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Study Trip

A visit to the ancient city of Wiang Kum Kam and the Lan Na temple architecture in Lamphun province

Saturday 11 – Sunday 12 March 2017
Leader: Khun Euayporn Kerdchouay, Senior Consultant, the Siam Society

 

Wiang Kum Kam is the ancient city located very close to the city of Lamphun, which was one of several early Mon cities in the area and may have been associated with the Mon kingdom of Haripunchai. The site, which covers an area of about 3 square km., contains the ruins of numerous monuments, some of which are thought to date back to the reign of King Mangrai. The ruins in Wiang Kum Kam are the remains of temple architecture such as Chedi and Wihan.

According to the chronicles, Lamphun was founded in the 7th – 8th century by Phra Nang Cham Thewi, a Mon princess from Lop Buri who was invited there to become the first ruler of the kingdom of Haripunchai. The actual foundation was probably in the 8th – 9th century. In the 11th century the city fell under Khmer hegemony and in 1292 it was conquered by the Thais of Lan Na. Most of the temple architecture, with the notable exception of the two chedis at Wat Cham Tewi, dates from the 15th century or later.

Today it is a quiet provincial town of considerable charm with very old and very beautiful temples in the center of the town, a very interesting town moat and a very interesting small museum housed in a modern building. It has a notable collection of Haripunchai and Lan Na art, including some fine terracotta pieces, bronzes, woodcarving, silverware and ceramics. Within one km. from the town moat there are a few old temples dating from between the 8th and the 10th century.  Also, there is a  temple built in 1370 by King Ku Na of Lan Na, ninth king of the Mangrai dynasty, for the scholar monk Phra Sumana whom he had invited to come to Lamphun from Sukhothai with an assistant. Lamphun is one of the early Thai states in northern Thailand.

Under the leadership of Khun Euayporn Kerdchouay, the Siam Society will conduct a study trip to Lamphun province from Saturday 11 to Sunday 12 March. The itinerary will include a visit to the city of Wiang Kum Kam, the Hariphunchai National Museum, Wat Phra That Hariphunchai, Wat Cham Thewi, Wat Phra Yun and many Lan Na temple architecture with demonstrates a great variety of style and influences from Sukhothai, Ayutthaya, Laos, Myanmar and Sri Lanka.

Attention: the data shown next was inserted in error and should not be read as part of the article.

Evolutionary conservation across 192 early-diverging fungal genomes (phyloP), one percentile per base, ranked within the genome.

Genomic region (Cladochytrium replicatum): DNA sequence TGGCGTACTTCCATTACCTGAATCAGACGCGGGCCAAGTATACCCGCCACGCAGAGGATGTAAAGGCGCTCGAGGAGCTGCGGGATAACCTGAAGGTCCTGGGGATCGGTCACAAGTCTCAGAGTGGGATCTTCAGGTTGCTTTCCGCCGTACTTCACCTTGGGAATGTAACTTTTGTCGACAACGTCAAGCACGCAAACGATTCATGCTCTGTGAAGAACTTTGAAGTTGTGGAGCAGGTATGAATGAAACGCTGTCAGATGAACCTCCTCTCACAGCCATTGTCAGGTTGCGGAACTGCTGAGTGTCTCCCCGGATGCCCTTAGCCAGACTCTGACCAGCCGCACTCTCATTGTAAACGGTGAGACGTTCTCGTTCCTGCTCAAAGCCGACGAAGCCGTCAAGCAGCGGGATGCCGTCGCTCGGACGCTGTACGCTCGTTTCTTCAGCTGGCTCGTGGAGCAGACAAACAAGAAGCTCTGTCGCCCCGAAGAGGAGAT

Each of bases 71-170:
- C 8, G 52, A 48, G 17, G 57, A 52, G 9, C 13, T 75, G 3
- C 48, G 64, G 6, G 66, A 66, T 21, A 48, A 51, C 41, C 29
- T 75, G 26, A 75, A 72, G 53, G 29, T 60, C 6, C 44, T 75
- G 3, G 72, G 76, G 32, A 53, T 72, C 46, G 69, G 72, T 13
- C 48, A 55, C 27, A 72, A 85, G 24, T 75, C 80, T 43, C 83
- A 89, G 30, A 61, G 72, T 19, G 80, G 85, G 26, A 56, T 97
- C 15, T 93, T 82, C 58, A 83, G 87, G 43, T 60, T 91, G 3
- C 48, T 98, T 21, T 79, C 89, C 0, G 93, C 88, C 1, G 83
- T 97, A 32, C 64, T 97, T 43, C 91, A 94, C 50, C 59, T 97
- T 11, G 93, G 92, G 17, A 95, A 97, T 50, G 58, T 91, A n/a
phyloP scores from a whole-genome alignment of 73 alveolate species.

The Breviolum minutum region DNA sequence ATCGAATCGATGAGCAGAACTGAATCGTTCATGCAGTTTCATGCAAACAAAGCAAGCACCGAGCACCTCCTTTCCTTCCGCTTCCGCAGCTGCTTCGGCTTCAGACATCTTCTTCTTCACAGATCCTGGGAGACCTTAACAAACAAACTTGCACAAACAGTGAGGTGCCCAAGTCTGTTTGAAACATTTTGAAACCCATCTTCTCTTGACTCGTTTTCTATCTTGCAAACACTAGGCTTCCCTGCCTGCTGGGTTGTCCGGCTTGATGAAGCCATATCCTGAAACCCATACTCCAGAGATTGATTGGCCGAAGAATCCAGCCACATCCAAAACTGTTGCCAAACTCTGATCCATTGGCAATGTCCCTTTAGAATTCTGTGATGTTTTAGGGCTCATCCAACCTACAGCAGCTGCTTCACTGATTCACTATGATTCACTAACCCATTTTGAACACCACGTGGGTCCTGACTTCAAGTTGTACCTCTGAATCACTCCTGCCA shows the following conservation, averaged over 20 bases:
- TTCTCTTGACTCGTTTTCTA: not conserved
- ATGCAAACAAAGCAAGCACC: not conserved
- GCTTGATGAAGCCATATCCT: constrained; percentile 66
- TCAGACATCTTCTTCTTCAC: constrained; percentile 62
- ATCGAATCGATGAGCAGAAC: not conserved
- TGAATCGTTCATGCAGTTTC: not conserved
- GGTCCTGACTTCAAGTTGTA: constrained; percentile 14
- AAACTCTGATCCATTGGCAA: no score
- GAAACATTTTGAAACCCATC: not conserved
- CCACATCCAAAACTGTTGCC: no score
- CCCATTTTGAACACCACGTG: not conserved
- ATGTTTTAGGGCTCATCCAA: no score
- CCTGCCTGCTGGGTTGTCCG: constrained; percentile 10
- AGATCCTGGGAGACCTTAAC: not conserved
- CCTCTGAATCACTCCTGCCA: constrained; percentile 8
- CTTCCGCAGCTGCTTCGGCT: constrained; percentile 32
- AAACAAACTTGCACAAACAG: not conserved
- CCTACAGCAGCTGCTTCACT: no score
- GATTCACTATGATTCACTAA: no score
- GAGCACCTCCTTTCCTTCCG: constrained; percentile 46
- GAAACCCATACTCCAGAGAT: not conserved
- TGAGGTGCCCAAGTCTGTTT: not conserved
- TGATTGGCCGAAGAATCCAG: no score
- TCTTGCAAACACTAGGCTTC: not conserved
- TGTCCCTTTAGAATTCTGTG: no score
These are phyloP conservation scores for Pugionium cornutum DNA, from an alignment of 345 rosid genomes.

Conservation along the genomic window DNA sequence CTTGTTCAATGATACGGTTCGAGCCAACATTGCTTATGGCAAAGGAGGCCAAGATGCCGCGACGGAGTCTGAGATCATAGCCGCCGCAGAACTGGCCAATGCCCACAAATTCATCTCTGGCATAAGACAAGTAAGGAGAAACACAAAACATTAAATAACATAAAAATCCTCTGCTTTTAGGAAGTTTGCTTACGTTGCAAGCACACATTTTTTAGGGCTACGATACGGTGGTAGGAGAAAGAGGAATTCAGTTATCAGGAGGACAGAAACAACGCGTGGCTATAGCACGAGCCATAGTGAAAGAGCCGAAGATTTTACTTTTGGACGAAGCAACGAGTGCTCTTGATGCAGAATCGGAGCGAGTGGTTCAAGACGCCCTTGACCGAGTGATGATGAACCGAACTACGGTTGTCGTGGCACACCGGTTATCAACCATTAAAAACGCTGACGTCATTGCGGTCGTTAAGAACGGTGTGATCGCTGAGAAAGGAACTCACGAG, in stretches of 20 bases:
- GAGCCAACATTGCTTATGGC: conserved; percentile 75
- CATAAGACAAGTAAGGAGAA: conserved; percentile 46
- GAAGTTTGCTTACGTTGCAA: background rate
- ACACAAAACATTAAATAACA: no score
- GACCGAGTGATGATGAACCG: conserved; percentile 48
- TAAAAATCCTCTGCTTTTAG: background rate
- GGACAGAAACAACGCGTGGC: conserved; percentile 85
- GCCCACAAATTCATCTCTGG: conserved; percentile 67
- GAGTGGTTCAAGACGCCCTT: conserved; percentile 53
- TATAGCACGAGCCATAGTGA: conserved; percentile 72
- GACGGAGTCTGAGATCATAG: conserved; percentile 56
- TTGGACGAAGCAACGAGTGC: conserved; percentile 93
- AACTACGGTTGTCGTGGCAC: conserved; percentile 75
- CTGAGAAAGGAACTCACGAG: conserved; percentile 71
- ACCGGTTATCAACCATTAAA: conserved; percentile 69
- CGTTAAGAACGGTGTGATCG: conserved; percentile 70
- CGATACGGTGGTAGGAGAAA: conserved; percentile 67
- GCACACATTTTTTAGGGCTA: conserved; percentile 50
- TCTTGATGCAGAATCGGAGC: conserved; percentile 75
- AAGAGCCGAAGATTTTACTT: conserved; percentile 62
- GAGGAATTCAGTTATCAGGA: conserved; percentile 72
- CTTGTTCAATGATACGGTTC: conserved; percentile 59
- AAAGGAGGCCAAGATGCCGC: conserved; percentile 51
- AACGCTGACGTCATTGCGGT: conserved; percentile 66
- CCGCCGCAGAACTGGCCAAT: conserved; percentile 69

On Sunday 12 March, members will have a chance to see some rural areas of the province and will be visiting some of ubosot, wihan, ho trai and other monastic buildings which are often made of wood with ornately carved decorations, richly adorned and gilded. Some of the stucco and terracotta relief sculptures of Lan Na are exceptionally fine. We will also visit lesser known old and new temples in Lamphun province. Members will stay overnight at Kantary Hills Chiang Mai.

The group will depart from Bangkok Don Muang Airport for Chiang Mai by Nok Air, flight DD8302 at 6:50 a.m.  on Saturday 12 March and depart from Chiang Mai Airport for Bangkok Don Muang Airport by Nok Air, flight DD8317 at 7:15 p.m. arriving at Don Muang Airport at 8:15 p.m.

Booking

Your contribution of Bt. 15,500 (Bt. 18,500 for non-members) will cover transportation by Nok Air, Bangkok – Chiang Mai – Bangkok, 2 breakfasts, 2 lunches, 1 dinner, entrance fees to museums and monuments and other costs incurred to make this trip possible. Single room surcharge Bt. 1,500. There is a 4% surcharge for credit/debit card payment to cover bank charges. Please pay by cash or cheque payable to ‘The Siam Society’. Alternatively you can deposit/transfer the money to the Siam Society travel account at the Thai Military Bank, Asoke Branch saving account no. 053-2-18000-7. Please fax or e-mail the deposit or transfer docket to us. In case the tour has to be cancelled due to insufficient participants, a full refund of the deposit will be made.

The Siam Society reserves the right to change the programme as necessary. Seats are limited. Please book your place as soon as possible. For further information and bookings please contact Khun Prasert or Khun Pinthip.